The tour, which includes arena stops at New York City’s Madison Square Garden and Los Angeles’ Hollywood Bowl, will be joined by Arlo Parks, Sam Fender, King Princess, Yves Tumor, Japanese Breakfast and Wet Leg on select dates. See the full tour schedule below.
The run of massive gigs are in support of the Florence Welch-led band’s forthcoming album ‘Dance Fever’, which drops on May 13. The album has been previewed with the singles ‘My Love’, ‘King’, and ‘Heaven Is Here’.
These new dates follow the announcement that Florence will play two very special intimate shows in the US this spring: April 29 in Los Angeles at the Los Angeles Theatre and May 6 at Lincoln Center’s Alice Tully Hall in New York. View ticket details here.
29 – Los Angeles, CA – Los Angeles Theater
6 – New York, NY – Alice Tully Hall at Lincoln Center
2 – Montreal, QC – Place Bell
3 – Toronto, ON – Budweiser Stage
7 – Chicago, IL – Huntington Bank Pavilion at Northerly Island
8 – St. Paul, MN – Xcel Energy Center
10 – Clarkson, MI – Pine Knob Music Theatre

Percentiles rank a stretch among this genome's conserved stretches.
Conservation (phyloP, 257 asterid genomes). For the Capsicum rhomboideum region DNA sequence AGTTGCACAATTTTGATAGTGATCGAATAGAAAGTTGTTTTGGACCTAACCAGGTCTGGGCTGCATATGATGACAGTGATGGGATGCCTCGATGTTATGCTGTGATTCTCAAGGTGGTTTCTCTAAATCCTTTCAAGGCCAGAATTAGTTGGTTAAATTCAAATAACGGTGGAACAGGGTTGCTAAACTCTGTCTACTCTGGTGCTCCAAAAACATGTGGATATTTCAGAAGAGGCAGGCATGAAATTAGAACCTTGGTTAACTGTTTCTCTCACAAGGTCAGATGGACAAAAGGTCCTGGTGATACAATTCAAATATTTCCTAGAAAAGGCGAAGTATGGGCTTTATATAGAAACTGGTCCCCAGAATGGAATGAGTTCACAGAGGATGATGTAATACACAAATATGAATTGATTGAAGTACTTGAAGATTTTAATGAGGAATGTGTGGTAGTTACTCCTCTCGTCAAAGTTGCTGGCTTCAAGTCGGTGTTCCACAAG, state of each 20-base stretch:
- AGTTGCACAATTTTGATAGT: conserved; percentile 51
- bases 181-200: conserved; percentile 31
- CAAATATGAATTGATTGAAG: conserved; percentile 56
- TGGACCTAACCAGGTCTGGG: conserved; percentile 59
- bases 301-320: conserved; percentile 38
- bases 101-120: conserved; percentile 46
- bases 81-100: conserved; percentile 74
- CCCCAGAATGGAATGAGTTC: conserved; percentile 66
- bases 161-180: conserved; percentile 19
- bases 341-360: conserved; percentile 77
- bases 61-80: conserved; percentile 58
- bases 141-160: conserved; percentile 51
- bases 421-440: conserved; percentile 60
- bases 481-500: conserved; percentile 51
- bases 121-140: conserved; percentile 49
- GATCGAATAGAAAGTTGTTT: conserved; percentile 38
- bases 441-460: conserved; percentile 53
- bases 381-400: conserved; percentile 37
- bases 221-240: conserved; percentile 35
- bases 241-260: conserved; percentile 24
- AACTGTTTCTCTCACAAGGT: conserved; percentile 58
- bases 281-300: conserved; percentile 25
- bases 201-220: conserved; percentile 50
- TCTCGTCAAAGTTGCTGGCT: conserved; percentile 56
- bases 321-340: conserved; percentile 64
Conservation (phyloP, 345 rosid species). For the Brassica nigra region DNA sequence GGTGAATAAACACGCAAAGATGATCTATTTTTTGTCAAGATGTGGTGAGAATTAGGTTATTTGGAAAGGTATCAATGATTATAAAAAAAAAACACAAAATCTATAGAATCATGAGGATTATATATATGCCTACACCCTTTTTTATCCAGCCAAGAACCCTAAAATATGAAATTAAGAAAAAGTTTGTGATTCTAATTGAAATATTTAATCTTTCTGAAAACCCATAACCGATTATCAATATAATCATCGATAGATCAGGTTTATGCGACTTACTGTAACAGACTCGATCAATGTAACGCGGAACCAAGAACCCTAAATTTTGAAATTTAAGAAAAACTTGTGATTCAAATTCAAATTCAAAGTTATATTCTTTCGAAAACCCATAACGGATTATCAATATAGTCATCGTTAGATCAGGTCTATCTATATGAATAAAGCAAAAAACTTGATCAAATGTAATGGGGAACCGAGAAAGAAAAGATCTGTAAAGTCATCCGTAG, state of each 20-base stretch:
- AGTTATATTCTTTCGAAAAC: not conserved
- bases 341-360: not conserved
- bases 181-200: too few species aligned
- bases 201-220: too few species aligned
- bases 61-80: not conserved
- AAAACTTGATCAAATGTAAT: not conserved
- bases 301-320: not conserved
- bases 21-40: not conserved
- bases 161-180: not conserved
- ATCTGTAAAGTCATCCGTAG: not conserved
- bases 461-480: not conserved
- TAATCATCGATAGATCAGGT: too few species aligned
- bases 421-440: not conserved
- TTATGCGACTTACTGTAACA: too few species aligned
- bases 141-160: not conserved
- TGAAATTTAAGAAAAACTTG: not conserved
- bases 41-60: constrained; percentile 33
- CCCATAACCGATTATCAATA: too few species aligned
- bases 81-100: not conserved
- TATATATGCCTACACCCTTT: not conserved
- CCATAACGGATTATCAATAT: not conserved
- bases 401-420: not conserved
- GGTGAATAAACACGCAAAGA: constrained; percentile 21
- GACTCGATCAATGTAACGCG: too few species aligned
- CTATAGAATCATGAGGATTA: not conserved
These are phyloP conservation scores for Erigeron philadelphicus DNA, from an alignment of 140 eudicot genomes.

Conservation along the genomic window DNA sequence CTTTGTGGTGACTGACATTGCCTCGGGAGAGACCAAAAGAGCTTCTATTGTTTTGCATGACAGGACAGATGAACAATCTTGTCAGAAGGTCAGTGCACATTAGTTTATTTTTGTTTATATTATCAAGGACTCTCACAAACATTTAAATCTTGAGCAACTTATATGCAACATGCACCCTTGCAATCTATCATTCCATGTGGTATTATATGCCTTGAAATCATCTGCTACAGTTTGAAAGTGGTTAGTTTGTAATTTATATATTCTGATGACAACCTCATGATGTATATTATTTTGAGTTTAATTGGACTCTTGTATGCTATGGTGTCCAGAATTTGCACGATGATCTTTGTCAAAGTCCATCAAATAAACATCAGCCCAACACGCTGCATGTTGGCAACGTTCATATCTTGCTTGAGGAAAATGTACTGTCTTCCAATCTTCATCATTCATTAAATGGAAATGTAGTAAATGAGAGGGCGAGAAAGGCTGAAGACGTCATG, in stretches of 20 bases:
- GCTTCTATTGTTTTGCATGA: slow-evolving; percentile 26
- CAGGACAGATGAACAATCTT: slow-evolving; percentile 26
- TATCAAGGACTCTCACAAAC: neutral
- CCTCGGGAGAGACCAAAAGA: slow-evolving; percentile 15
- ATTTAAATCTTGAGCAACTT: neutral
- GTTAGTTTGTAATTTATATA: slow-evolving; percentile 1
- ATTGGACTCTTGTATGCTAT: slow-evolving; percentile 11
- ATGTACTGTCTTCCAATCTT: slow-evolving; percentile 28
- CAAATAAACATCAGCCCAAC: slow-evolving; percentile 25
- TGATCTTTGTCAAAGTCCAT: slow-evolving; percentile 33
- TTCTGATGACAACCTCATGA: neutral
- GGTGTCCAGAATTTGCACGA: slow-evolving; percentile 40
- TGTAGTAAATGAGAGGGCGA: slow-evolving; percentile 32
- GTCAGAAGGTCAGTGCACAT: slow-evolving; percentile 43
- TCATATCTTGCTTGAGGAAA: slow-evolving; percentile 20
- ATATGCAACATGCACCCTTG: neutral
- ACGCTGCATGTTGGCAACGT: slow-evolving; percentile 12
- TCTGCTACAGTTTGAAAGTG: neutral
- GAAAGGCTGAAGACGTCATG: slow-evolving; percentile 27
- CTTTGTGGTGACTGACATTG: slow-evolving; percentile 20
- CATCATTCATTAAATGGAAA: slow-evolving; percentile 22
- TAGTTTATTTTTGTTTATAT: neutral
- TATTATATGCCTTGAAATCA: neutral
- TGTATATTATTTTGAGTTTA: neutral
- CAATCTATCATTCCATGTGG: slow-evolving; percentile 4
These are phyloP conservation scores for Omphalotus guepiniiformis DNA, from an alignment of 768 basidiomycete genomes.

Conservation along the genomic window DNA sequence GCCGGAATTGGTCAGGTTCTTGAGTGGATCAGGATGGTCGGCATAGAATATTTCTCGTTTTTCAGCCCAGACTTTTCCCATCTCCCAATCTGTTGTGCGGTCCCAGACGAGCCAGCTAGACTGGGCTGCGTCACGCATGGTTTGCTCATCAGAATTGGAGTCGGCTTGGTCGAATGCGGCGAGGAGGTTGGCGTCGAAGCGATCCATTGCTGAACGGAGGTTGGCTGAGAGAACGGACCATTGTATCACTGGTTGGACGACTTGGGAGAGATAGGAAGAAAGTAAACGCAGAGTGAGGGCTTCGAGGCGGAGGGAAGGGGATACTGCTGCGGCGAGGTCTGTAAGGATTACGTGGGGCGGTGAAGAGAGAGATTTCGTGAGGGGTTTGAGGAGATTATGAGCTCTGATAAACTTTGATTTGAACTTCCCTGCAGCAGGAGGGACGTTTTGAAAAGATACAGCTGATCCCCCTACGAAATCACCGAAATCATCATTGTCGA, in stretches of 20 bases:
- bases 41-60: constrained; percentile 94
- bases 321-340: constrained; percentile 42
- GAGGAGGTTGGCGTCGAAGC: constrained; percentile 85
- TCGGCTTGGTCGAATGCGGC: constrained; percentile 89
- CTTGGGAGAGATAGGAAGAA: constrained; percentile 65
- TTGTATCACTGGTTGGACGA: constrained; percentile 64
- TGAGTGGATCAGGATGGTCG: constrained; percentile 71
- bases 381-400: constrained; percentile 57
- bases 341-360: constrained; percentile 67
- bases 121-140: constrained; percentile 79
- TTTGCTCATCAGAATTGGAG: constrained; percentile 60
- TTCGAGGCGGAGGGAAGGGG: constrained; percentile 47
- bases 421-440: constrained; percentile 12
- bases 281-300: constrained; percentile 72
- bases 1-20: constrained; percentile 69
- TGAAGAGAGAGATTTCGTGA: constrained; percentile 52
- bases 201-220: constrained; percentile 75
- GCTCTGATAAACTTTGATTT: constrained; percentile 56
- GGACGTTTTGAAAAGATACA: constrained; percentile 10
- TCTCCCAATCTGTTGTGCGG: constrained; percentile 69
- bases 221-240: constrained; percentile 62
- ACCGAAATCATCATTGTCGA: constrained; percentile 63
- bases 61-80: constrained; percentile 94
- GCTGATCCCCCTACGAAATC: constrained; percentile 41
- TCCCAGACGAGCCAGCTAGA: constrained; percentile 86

12 – Washington, DC – Capital One Arena
14 – Boston, MA – TD Garden
16 – New York, NY – Madison Square Garden
20 – Ascend Amphitheater – Nashville, TN
21 – Alpharetta, GA – Ameris Bank Amphitheater
23 – Orlando, FL – Amway Center
24 – Miami, FL – FTX Arena
27 – Austin, TX – Moody Center
28 – Irving, TX – The Pavilion at Toyota Music Factory
1 – Denver, CO – Ball Arena
4 – Vancouver, BC – Rogers Arena
6 – Seattle, WA – Climate Pledge Arena
7 – Portland, OR – Theater of the Clouds
9 – Mountain View, CA – Shoreline Amphitheatre
12 – Cal Coast Credit Union Open Air Theatre – San Diego, CA
14 – Los Angeles, CA Hollywood Bowl
Produced by Welch alongside Jack Antonoff and Glass Animals‘ Dave Bayley, the album was largely recorded in London over the course of the COVID-19 pandemic as Welch anticipated the return of clubs, live music and dancing at festivals.
The ‘High As Hope’ follow-up brings back the more “anthemic” side of F+TM, containing shades of “dance, folk, ‘70s Iggy Pop, longing-for-the-road folk tracks a la Lucinda Williams or Emmylou Harris and more”.
At the time of ‘King’’s release, Welch opened up about how she’d started to consider herself as an artist in the context of her gender more after entering her thirties.
“I suddenly feel this tearing of my identity and my desires,” she wrote. “To be a performer but also to want a family might not be as simple for me as it is for my male counterparts.
Welch added: “I had modelled myself almost exclusively on male performers, and for the first time I felt a wall come down between me and my idols as I have to make decisions they did not.”